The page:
Let’s assume you accepted the new company’s offer to join. It’s time to resign. The most important part about resigning is that you are definitive and clear regarding your commitment (not just your intention) to leave. So many people waver in this act and employers oftentimes make it a difficult process that I thought I’d prepare a post on how to break up with your employer–resign with class.
There’s no such thing as a good breakup.
I suggest preparing a resignation letter that includes a few critical pieces of information: a thank you, confirmation of your resignation, and your last date of employment. This is not only the classy thing to do, it will also look favorable in the file should you ever consider returning.
Thank You: Thank your employer for all the opportunity it has provided you. Regardless of whether you are happy or sad to leave, realize you have gained invaluable experiences. Appreciate them.
Confirm Resignation: Include the position from which you are resigning with definitive language stating that you have accepted another position. Do not include any language that implies you are open to considering your current employer’s input regarding this matter. This will be construed as either wavering or a ploy on your part to see whether they will upgrade your pay or provide other enticements to stay.
Last Date: Specify your last date of employment. This date can be determined based on a few factors. In some instances, you might have an employment agreement that legally cites the minimum period you are required to stay from the date you provide resignation notice. Others might want to factor the appropriate amount of time for knowledge transfer to other employees or wrap up remaining projects. A typical resignation period is between two and four weeks, but the majority are shorter. Whatever the length of the period, realize the longer the gap between your acceptance and start dates for your new job, the less likely you are to show up—whether this was your choice or your new employer’s. Given time, things simply come up.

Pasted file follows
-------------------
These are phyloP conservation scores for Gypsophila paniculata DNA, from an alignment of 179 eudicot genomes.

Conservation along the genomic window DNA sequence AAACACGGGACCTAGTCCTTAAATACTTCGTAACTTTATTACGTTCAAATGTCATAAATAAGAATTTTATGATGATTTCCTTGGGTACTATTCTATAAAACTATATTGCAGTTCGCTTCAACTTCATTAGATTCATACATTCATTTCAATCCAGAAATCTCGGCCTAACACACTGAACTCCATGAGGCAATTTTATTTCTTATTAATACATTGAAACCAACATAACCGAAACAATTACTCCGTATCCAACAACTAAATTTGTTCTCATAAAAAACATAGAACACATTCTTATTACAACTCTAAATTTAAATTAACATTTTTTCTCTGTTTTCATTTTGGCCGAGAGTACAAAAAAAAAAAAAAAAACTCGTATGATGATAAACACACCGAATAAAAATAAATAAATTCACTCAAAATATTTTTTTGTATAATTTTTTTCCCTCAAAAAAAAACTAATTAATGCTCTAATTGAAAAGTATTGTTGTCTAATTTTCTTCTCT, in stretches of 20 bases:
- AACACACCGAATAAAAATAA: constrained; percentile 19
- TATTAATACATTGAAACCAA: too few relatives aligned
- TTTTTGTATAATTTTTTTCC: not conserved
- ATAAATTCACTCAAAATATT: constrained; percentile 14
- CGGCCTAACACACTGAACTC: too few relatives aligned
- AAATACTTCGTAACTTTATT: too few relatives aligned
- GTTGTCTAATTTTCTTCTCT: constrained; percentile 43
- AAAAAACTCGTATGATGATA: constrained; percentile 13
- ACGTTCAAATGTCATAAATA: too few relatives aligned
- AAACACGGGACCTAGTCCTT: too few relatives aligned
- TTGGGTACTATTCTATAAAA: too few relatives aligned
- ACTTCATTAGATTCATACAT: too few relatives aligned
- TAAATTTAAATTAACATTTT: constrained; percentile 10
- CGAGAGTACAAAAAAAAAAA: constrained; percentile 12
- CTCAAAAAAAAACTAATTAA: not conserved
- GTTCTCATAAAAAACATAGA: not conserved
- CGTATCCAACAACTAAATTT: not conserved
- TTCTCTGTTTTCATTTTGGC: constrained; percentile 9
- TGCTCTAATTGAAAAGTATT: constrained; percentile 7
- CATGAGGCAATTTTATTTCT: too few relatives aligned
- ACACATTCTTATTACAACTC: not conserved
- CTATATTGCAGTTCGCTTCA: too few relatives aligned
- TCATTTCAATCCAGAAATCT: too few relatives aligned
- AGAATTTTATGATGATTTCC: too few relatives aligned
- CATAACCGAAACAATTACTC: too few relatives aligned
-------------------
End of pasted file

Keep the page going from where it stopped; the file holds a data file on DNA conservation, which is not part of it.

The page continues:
After you’ve prepared your letter and are ready to resign, I would be sure to gather your personal belongings or computer files in the event your employer immediately walks you to the door after receiving your notice. This is as rare in some industries as it is common in others. You will be the best judge of what you’re likely to encounter, but I recommend being prepared for anything.
When resigning, I would discuss it verbally before handing the appropriate person your letter. When you convey this message verbally, be sure to use definitive words and language such as “I have already accepted another offer.” Stay away from expressions such as, “I’m considering another offer,” because that leaves room for your employer to misinterpret your intentions.
Whether you are providing your verbal or written resignation, make sure to avoid mud-slinging or unconstructive remarks that could be construed as frustration. No good can come of this. If you care to provide constructive feedback for your current employer, you will likely have the opportunity to present it during an exit interview. During that time, keep the remarks upbeat and professional.
Should I prepare for the kitchen sink?
No one likes to be fired, especially not employers. For the most part, employers, especially those with which you have developed a lengthy, successful relationship, will be disappointed when you resign. They will likely want to understand your rationale. Sometimes they want to understand it to determine whether there is something they can do to keep you. Other times, they are simply looking for feedback and improvements they can channel into the remaining employee base. If you feel it necessary to engage in this dialog, you are best suited to discuss points that the new employer offers that your current one simply cannot. That usually helps avoid the back-and-forth of “what if we do this or that?”